# Choose One Element From Each Set Without Ordering

``````List<string> a = new List<string>(new string[] { "a1", "a2" });
List<string> b = new List<string>(new string[] { "b1", "b2" });
List<string> c = new List<string>(new string[] { "c1", "c2" });
List<List<string>> input = new List<List<string>>();
List<List<string>> output=List<List<string>> PickOneFromEachSet(input)
``````

`PickOneFromEachSet` would pick an element from each set without considering the ordering.

We can have 2^3=8 combinations, i.e. the output would be

``````{"a1","b1","c1"},
{"a1","b1","c2"},
...
{"a2","b2","c2"}
``````

How should we construct such a function?

-
Is this homework? – albertjan Jul 23 '12 at 12:07
Nope, this is a working question that I faced. – william007 Jul 23 '12 at 12:23

``````List<string> a = new List<string>(new string[] { "a1", "a2" });
List<string> b = new List<string>(new string[] { "b1", "b2" });
List<string> c = new List<string>(new string[] { "c1", "c2" });

var result = CartesianProduct(new List<List<string>>(){a,b,c});

foreach (var row in result)
{
foreach (var item in row)
{
Console.Write(item + " ");
}
Console.WriteLine();
}

//https://svn.apache.org/repos/asf/incubator/lucene.net/branches/Lucene.Net_2_9_4g/src/contrib/SimpleFacetedSearch/Extensions.cs
public static IEnumerable<IEnumerable<T>> CartesianProduct<T>(IEnumerable<IEnumerable<T>> sequences)
{
IEnumerable<IEnumerable<T>> emptyProduct = new IEnumerable<T>[] { Enumerable.Empty<T>() };
return sequences.Aggregate(
emptyProduct,
(accumulator, sequence) =>
{
return accumulator.SelectMany(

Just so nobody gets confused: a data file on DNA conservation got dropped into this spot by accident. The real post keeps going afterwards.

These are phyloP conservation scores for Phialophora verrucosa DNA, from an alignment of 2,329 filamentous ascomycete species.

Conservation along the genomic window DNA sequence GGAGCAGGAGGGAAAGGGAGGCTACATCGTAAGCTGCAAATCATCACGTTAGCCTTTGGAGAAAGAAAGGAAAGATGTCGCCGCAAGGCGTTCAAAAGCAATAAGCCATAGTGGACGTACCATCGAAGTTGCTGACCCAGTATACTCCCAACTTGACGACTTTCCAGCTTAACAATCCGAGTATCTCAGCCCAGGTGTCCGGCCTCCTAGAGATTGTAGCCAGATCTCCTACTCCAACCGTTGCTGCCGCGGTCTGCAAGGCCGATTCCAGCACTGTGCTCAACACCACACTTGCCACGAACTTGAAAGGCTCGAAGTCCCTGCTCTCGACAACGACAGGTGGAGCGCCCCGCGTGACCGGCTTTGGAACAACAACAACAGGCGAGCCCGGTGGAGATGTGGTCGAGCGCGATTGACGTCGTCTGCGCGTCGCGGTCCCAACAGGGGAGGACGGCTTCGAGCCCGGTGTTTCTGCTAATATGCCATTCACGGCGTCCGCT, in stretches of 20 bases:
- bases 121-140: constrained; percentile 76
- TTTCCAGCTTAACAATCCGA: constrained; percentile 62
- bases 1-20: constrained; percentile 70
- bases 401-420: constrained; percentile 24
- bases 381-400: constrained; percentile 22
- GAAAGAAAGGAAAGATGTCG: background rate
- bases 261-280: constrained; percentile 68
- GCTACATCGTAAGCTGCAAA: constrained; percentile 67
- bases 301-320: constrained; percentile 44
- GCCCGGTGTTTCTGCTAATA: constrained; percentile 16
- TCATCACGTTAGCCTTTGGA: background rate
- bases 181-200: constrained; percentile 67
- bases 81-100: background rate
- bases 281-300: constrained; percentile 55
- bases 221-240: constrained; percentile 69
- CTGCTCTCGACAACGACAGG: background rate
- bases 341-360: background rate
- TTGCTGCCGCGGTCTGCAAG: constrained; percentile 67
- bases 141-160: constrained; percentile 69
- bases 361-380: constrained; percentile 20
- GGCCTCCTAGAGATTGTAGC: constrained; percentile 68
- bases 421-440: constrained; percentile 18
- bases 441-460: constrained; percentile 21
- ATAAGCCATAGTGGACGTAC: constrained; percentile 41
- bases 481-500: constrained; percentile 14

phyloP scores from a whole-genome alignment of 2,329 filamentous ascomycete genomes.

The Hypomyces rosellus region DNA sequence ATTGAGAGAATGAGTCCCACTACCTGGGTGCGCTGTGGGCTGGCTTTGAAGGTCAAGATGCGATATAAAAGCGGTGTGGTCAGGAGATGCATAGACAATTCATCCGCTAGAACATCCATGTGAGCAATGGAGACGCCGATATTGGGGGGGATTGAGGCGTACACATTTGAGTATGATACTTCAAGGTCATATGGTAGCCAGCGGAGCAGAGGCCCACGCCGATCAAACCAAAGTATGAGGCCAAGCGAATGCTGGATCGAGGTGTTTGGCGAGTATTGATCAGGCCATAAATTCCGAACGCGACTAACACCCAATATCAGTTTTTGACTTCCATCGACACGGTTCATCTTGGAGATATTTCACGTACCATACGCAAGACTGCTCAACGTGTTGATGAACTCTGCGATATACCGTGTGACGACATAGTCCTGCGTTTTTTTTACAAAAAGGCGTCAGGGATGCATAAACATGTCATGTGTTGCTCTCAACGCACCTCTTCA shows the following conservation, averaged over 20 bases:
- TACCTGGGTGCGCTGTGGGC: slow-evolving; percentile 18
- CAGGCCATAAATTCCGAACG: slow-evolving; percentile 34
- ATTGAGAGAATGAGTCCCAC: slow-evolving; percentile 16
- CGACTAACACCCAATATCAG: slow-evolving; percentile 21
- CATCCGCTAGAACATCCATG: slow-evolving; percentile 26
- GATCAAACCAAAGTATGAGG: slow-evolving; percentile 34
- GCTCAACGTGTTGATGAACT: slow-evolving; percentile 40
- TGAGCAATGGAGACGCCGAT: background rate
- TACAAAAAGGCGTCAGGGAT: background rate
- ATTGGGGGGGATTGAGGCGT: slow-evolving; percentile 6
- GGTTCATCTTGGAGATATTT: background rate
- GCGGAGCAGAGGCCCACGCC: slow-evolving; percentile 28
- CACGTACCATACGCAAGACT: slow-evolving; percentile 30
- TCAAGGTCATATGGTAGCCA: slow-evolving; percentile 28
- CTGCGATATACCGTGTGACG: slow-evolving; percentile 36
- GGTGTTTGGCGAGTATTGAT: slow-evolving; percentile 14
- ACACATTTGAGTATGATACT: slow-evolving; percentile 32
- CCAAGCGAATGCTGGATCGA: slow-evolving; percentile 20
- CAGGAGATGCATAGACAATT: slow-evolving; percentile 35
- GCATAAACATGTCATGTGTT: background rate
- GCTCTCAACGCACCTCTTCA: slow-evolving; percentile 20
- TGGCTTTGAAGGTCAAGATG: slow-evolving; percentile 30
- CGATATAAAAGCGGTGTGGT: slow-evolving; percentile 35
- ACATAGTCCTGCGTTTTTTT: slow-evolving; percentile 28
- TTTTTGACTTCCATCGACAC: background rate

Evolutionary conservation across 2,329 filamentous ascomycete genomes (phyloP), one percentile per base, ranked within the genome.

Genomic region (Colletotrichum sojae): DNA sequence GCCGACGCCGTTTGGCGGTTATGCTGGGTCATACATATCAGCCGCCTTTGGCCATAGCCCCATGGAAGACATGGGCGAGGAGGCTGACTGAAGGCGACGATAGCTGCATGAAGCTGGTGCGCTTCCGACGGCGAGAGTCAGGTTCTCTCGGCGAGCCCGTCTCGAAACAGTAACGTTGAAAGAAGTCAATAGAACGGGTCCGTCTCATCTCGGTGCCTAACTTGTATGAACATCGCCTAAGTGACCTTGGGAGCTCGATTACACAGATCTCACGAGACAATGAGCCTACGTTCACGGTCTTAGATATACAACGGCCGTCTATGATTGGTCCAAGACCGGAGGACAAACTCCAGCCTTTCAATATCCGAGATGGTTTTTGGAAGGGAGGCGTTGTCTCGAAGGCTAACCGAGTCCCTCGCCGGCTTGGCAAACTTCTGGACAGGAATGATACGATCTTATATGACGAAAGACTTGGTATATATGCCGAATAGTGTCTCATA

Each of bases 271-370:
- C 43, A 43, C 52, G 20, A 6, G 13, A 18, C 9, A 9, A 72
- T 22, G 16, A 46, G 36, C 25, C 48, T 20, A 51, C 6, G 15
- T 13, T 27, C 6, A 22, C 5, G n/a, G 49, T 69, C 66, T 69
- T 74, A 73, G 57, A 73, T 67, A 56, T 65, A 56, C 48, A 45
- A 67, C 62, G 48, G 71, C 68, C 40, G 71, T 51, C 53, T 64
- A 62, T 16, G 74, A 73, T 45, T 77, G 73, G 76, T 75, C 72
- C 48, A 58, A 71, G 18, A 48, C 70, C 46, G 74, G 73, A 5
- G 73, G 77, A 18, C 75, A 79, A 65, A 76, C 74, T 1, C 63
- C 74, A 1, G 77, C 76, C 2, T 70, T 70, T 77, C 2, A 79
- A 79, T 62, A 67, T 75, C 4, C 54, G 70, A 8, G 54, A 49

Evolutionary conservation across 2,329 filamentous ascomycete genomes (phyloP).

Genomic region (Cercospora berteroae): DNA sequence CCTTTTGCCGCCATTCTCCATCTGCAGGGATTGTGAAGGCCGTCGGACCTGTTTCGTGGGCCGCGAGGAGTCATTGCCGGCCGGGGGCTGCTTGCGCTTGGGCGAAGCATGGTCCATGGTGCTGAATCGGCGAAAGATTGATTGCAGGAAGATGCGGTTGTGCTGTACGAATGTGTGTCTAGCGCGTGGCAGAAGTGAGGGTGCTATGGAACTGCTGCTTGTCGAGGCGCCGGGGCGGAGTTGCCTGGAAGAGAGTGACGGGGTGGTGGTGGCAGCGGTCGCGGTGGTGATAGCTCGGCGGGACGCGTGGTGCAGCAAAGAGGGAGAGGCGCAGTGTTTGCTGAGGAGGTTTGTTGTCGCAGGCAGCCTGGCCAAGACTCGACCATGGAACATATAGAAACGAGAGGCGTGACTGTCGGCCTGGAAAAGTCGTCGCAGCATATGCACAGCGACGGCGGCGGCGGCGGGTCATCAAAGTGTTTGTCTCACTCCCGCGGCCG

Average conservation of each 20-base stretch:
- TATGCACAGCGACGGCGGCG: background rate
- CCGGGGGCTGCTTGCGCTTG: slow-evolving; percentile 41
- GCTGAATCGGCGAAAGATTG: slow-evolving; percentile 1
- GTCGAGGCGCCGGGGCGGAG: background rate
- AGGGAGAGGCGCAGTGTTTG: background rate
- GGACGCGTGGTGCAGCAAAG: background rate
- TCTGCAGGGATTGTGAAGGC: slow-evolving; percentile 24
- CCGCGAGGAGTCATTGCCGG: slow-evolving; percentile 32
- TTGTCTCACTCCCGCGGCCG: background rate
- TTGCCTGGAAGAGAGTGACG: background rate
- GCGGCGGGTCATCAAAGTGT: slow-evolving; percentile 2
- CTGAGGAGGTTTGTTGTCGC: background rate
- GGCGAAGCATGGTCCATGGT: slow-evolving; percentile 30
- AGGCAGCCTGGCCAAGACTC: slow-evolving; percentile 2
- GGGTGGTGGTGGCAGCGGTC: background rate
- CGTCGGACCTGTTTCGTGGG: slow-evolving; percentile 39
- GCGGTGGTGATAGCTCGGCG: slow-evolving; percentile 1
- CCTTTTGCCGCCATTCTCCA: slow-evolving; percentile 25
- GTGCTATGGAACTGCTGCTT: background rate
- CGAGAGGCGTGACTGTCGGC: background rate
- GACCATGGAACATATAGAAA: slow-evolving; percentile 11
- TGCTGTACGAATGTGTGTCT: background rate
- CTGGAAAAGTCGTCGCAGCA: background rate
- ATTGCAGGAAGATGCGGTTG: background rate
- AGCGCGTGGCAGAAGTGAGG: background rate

(accseq => sequence),
(accseq, item) => accseq.Concat(new T[] { item })
);
}
);
}
``````

.NET 3.5

``````public static IEnumerable<IEnumerable<T>> CartesianProduct<T>(IEnumerable<List<T>> sequences)
{
//SAME
}
``````

OUTPUT:

``````a1 b1 c1
a1 b1 c2
a1 b2 c1
a1 b2 c2
a2 b1 c1
a2 b1 c2
a2 b2 c1
a2 b2 c2
``````
-
Thanks, this code seems not working on .net framework 3.5... – william007 Jul 23 '12 at 13:42
@william007 See the updated version... – L.B Jul 23 '12 at 14:33

If there will always be three sets, it's easy:

``````var query = from aValue in a
from bValue in b
from cValue in c
select new List<string> { aValue, bValue, cValue };
List<List<string>> output = query.ToList();
``````
-
time to install a jon skeet detecter :) – naveen Jul 23 '12 at 12:08
There will actually be unknown number of sets, it is not just a constant 3 – william007 Jul 23 '12 at 12:22
It would have been nice to have known that beforehand. I don't have time to edit right now, but I'll try to take a look later. – Jon Skeet Jul 23 '12 at 12:50

``````public List<T> GetFirstOfEach<T>(params List<T>[] Lists)
{
List<T> rt = new List<T>();

return rt;
}
``````

This will allow you to pass as many lists as you like to the function.

``````List<string> output = GetFirstOfEach(a, b, c);
``````
-

I have used this code instead, I post it here as an alternative:

``````List<string> a = new List<string>(new string[] { "a1", "a2" });
List<string> b = new List<string>(new string[] { "b1", "b2" });
List<string> c = new List<string>(new string[] { "c1", "c2" });

var result = CartesianProduct(new List<List<string>>(){a,b,c});

foreach (var row in result)
{
foreach (var item in row)
{
Console.Write(item + " ");
}
Console.WriteLine();
}

public static List<List<T>> CartesianProduct<T>(List<List<T>> sets)
{
List<List<T>> results = new List<List<T>>();

int solutions = 1;
for (int i = 0; i < sets.Count; i++)
{
solutions *= sets[i].Count;
}
for (int i = 0; i < solutions; i++)
{
int j = 1;
List<T> elem = new List<T>();
foreach (List<T> set in sets)
{
j *= set.Count;
}
}
return results;
}
``````

Output:

``````a1 b1 c1
a1 b1 c2
a1 b2 c1
a1 b2 c2
a2 b1 c1
a2 b1 c2
a2 b2 c1
a2 b2 c2
``````
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